• $\begingroup$ @NickHill The circulation is started by viscosity (i.e. the airfoil boundary wall), and in large part due to the no-slip condition at the wall. You can take a look at this answer and see if it helps your understanding: physics.stackexchange.com/questions/135707/… $\endgroup$ – JZYL Oct 22 at 19:39
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Nick presents a very interesting way of looking at changes in airfoil circulation, not by changing AOA, but by changing speed. In a review of polar diagrams, it is becoming apparent that lift creation from circulation (the "Bernoulli bump" in the lift vs airfoil AOA curve), where much lift can be had with very little increase in drag, requires a Reynolds number of sufficient value. For the same chord (of the same airfoil), this means sufficient speed to bring the stagnation point off the top of the wing to behind the wing in order to accelerate air over the top of the wing.

This is difficult to present in diagrams without picturing the motion. As a wing, pitched to a positive AOA, speeds up, what happens is analogous to watching the transom of a boat as it accelerates to the point where the boiling wake separates from the boat and forms the "vee" behind the boat .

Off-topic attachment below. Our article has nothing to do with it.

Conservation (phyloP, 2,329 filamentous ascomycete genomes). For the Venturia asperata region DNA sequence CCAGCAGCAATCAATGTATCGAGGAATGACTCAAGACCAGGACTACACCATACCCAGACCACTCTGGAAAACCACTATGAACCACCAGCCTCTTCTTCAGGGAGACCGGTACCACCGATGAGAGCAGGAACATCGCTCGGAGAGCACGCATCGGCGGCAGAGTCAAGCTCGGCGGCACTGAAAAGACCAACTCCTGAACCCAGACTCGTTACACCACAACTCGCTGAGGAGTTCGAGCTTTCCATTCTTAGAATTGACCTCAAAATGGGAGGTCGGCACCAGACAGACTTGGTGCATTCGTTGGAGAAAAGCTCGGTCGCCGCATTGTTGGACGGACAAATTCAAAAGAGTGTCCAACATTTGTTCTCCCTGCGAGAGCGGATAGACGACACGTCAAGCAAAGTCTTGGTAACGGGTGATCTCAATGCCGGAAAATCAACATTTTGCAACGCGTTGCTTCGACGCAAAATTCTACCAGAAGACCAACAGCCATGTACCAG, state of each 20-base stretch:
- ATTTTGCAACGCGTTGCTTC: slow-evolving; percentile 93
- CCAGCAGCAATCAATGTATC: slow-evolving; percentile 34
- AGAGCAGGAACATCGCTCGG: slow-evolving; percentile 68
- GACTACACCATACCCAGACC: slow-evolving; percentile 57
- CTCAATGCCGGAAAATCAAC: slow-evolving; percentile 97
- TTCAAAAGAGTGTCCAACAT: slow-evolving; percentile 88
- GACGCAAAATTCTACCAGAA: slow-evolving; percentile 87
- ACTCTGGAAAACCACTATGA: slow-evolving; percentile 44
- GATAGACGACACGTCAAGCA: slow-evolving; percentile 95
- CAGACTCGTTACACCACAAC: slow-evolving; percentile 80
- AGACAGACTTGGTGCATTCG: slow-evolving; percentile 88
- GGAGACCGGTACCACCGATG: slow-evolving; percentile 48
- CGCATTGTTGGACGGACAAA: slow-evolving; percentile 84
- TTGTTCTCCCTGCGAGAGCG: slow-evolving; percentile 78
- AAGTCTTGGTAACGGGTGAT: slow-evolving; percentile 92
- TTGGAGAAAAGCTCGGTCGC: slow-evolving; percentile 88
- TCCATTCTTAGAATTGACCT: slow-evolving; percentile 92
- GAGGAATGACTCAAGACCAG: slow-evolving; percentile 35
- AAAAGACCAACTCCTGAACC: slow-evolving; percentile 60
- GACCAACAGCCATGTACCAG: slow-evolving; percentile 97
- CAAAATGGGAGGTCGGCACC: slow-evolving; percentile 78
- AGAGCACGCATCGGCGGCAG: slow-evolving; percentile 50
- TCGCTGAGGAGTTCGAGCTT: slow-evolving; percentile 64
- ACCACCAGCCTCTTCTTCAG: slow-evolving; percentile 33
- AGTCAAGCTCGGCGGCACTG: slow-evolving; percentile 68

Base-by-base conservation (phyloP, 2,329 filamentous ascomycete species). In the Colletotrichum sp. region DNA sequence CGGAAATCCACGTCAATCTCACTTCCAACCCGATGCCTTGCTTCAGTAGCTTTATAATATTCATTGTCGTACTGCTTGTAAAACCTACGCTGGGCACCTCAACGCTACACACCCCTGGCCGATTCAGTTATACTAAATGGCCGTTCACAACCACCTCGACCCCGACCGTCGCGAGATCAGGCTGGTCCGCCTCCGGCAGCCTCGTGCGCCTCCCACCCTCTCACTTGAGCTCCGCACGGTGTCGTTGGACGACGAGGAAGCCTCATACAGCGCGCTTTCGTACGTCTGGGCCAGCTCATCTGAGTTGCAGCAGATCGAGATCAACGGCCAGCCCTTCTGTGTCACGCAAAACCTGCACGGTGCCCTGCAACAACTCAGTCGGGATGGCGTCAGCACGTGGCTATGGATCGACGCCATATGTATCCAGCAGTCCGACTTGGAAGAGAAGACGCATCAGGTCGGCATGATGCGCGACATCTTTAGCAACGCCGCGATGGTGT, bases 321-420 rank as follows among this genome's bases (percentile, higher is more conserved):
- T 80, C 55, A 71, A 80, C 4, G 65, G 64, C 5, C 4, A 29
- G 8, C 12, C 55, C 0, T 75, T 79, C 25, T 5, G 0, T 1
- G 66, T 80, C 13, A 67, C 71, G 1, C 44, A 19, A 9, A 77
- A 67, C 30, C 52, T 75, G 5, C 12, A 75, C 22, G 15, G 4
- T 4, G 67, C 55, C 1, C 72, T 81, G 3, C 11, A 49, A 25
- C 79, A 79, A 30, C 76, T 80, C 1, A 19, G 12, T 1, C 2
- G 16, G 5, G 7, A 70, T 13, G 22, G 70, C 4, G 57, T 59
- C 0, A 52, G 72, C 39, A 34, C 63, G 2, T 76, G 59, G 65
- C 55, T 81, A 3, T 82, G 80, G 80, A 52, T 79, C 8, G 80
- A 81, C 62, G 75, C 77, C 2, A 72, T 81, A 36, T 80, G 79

With a wing, once the "wake" is behind the wing, air is pulled across the top of the wing (and from all directions) to fill in the lower pressure area. But as the wing is continuously moving forward, this is a constantly repeating process as long as AOA and velocity are maintained.

Slow the boat down, and the boiling wake returns to the transom. It is in this light that both sets of diagrams appear to be non-contradictory.

Since the wing is pitched up, we would expect the stagnation point to form on the upper surface first.

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  • $\begingroup$ @Nick Hill it might be easiest to model a fully symmetrical airfoil. I suspect the stagnation point would be always behind the TE unless it was pitched. Then the progression of it's movement with increasing speed could be observed (in a wind tunnel) $\endgroup$ – Robert DiGiovanni Oct 20 at 4:49
  • $\begingroup$ The rear stagnation point of a fully attached airfoil is always at the trailing edge. $\endgroup$ – JZYL Oct 20 at 14:11